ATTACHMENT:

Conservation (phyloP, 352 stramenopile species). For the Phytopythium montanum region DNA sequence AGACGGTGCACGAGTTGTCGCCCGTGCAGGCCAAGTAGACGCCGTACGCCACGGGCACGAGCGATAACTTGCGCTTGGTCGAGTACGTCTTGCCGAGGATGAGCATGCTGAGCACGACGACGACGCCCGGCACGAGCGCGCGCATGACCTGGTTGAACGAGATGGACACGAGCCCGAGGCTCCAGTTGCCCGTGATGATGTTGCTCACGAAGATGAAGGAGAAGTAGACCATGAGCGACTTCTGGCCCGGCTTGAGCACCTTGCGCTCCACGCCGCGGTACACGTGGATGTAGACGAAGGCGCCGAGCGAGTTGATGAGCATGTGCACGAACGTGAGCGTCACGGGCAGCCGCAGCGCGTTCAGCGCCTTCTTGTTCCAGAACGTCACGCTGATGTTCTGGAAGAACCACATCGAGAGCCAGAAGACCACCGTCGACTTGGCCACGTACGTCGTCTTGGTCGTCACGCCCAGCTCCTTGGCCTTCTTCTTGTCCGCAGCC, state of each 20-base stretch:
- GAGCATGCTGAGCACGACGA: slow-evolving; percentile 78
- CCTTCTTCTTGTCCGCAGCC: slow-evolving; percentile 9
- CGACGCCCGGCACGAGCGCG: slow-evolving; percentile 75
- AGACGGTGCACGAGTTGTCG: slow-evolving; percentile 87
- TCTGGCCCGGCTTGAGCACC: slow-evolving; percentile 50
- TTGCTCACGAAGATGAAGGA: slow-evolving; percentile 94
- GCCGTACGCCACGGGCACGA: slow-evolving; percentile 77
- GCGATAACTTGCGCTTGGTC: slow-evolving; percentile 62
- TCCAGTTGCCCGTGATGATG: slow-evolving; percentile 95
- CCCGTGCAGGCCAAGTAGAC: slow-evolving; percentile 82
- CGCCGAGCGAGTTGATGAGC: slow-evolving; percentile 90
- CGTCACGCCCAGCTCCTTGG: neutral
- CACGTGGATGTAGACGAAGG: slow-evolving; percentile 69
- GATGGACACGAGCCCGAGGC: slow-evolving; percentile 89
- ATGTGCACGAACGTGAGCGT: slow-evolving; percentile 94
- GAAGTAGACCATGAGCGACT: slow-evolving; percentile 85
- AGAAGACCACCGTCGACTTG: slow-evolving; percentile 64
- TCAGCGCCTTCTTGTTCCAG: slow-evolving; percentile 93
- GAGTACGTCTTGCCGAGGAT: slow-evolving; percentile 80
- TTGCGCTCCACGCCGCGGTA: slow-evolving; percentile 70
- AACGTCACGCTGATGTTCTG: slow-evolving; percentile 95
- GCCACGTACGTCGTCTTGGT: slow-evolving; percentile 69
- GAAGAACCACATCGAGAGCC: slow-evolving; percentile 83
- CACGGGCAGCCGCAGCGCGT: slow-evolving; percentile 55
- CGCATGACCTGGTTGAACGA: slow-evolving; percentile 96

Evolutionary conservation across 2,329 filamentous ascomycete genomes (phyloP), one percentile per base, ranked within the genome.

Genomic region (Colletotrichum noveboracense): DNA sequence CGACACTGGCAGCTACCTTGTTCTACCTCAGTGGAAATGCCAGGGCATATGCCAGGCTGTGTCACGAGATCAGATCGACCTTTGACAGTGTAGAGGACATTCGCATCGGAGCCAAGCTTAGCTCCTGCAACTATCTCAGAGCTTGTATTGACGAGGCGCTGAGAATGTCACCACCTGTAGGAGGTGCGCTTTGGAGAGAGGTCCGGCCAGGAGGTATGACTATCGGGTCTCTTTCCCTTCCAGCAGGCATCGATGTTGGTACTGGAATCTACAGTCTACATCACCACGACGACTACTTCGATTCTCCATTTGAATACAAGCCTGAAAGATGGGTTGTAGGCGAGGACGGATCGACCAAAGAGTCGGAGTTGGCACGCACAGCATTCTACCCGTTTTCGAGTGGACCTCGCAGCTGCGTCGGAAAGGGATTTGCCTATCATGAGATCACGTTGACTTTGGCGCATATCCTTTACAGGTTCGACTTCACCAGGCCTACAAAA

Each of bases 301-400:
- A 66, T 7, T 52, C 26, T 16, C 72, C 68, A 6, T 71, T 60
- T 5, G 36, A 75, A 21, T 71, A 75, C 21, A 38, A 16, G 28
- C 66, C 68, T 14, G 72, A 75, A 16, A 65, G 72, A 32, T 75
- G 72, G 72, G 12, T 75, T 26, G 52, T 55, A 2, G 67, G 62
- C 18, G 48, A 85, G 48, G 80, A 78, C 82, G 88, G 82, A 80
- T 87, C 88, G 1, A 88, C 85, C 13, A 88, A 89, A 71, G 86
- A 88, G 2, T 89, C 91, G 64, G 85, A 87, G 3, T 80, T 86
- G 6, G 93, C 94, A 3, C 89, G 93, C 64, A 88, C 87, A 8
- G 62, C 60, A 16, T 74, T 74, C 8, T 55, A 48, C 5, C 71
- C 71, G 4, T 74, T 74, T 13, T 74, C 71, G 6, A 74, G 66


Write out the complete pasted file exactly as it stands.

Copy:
Conservation (phyloP, 352 stramenopile species). For the Phytopythium montanum region DNA sequence AGACGGTGCACGAGTTGTCGCCCGTGCAGGCCAAGTAGACGCCGTACGCCACGGGCACGAGCGATAACTTGCGCTTGGTCGAGTACGTCTTGCCGAGGATGAGCATGCTGAGCACGACGACGACGCCCGGCACGAGCGCGCGCATGACCTGGTTGAACGAGATGGACACGAGCCCGAGGCTCCAGTTGCCCGTGATGATGTTGCTCACGAAGATGAAGGAGAAGTAGACCATGAGCGACTTCTGGCCCGGCTTGAGCACCTTGCGCTCCACGCCGCGGTACACGTGGATGTAGACGAAGGCGCCGAGCGAGTTGATGAGCATGTGCACGAACGTGAGCGTCACGGGCAGCCGCAGCGCGTTCAGCGCCTTCTTGTTCCAGAACGTCACGCTGATGTTCTGGAAGAACCACATCGAGAGCCAGAAGACCACCGTCGACTTGGCCACGTACGTCGTCTTGGTCGTCACGCCCAGCTCCTTGGCCTTCTTCTTGTCCGCAGCC, state of each 20-base stretch:
- GAGCATGCTGAGCACGACGA: slow-evolving; percentile 78
- CCTTCTTCTTGTCCGCAGCC: slow-evolving; percentile 9
- CGACGCCCGGCACGAGCGCG: slow-evolving; percentile 75
- AGACGGTGCACGAGTTGTCG: slow-evolving; percentile 87
- TCTGGCCCGGCTTGAGCACC: slow-evolving; percentile 50
- TTGCTCACGAAGATGAAGGA: slow-evolving; percentile 94
- GCCGTACGCCACGGGCACGA: slow-evolving; percentile 77
- GCGATAACTTGCGCTTGGTC: slow-evolving; percentile 62
- TCCAGTTGCCCGTGATGATG: slow-evolving; percentile 95
- CCCGTGCAGGCCAAGTAGAC: slow-evolving; percentile 82
- CGCCGAGCGAGTTGATGAGC: slow-evolving; percentile 90
- CGTCACGCCCAGCTCCTTGG: neutral
- CACGTGGATGTAGACGAAGG: slow-evolving; percentile 69
- GATGGACACGAGCCCGAGGC: slow-evolving; percentile 89
- ATGTGCACGAACGTGAGCGT: slow-evolving; percentile 94
- GAAGTAGACCATGAGCGACT: slow-evolving; percentile 85
- AGAAGACCACCGTCGACTTG: slow-evolving; percentile 64
- TCAGCGCCTTCTTGTTCCAG: slow-evolving; percentile 93
- GAGTACGTCTTGCCGAGGAT: slow-evolving; percentile 80
- TTGCGCTCCACGCCGCGGTA: slow-evolving; percentile 70
- AACGTCACGCTGATGTTCTG: slow-evolving; percentile 95
- GCCACGTACGTCGTCTTGGT: slow-evolving; percentile 69
- GAAGAACCACATCGAGAGCC: slow-evolving; percentile 83
- CACGGGCAGCCGCAGCGCGT: slow-evolving; percentile 55
- CGCATGACCTGGTTGAACGA: slow-evolving; percentile 96

Evolutionary conservation across 2,329 filamentous ascomycete genomes (phyloP), one percentile per base, ranked within the genome.

Genomic region (Colletotrichum noveboracense): DNA sequence CGACACTGGCAGCTACCTTGTTCTACCTCAGTGGAAATGCCAGGGCATATGCCAGGCTGTGTCACGAGATCAGATCGACCTTTGACAGTGTAGAGGACATTCGCATCGGAGCCAAGCTTAGCTCCTGCAACTATCTCAGAGCTTGTATTGACGAGGCGCTGAGAATGTCACCACCTGTAGGAGGTGCGCTTTGGAGAGAGGTCCGGCCAGGAGGTATGACTATCGGGTCTCTTTCCCTTCCAGCAGGCATCGATGTTGGTACTGGAATCTACAGTCTACATCACCACGACGACTACTTCGATTCTCCATTTGAATACAAGCCTGAAAGATGGGTTGTAGGCGAGGACGGATCGACCAAAGAGTCGGAGTTGGCACGCACAGCATTCTACCCGTTTTCGAGTGGACCTCGCAGCTGCGTCGGAAAGGGATTTGCCTATCATGAGATCACGTTGACTTTGGCGCATATCCTTTACAGGTTCGACTTCACCAGGCCTACAAAA

Each of bases 301-400:
- A 66, T 7, T 52, C 26, T 16, C 72, C 68, A 6, T 71, T 60
- T 5, G 36, A 75, A 21, T 71, A 75, C 21, A 38, A 16, G 28
- C 66, C 68, T 14, G 72, A 75, A 16, A 65, G 72, A 32, T 75
- G 72, G 72, G 12, T 75, T 26, G 52, T 55, A 2, G 67, G 62
- C 18, G 48, A 85, G 48, G 80, A 78, C 82, G 88, G 82, A 80
- T 87, C 88, G 1, A 88, C 85, C 13, A 88, A 89, A 71, G 86
- A 88, G 2, T 89, C 91, G 64, G 85, A 87, G 3, T 80, T 86
- G 6, G 93, C 94, A 3, C 89, G 93, C 64, A 88, C 87, A 8
- G 62, C 60, A 16, T 74, T 74, C 8, T 55, A 48, C 5, C 71
- C 71, G 4, T 74, T 74, T 13, T 74, C 71, G 6, A 74, G 66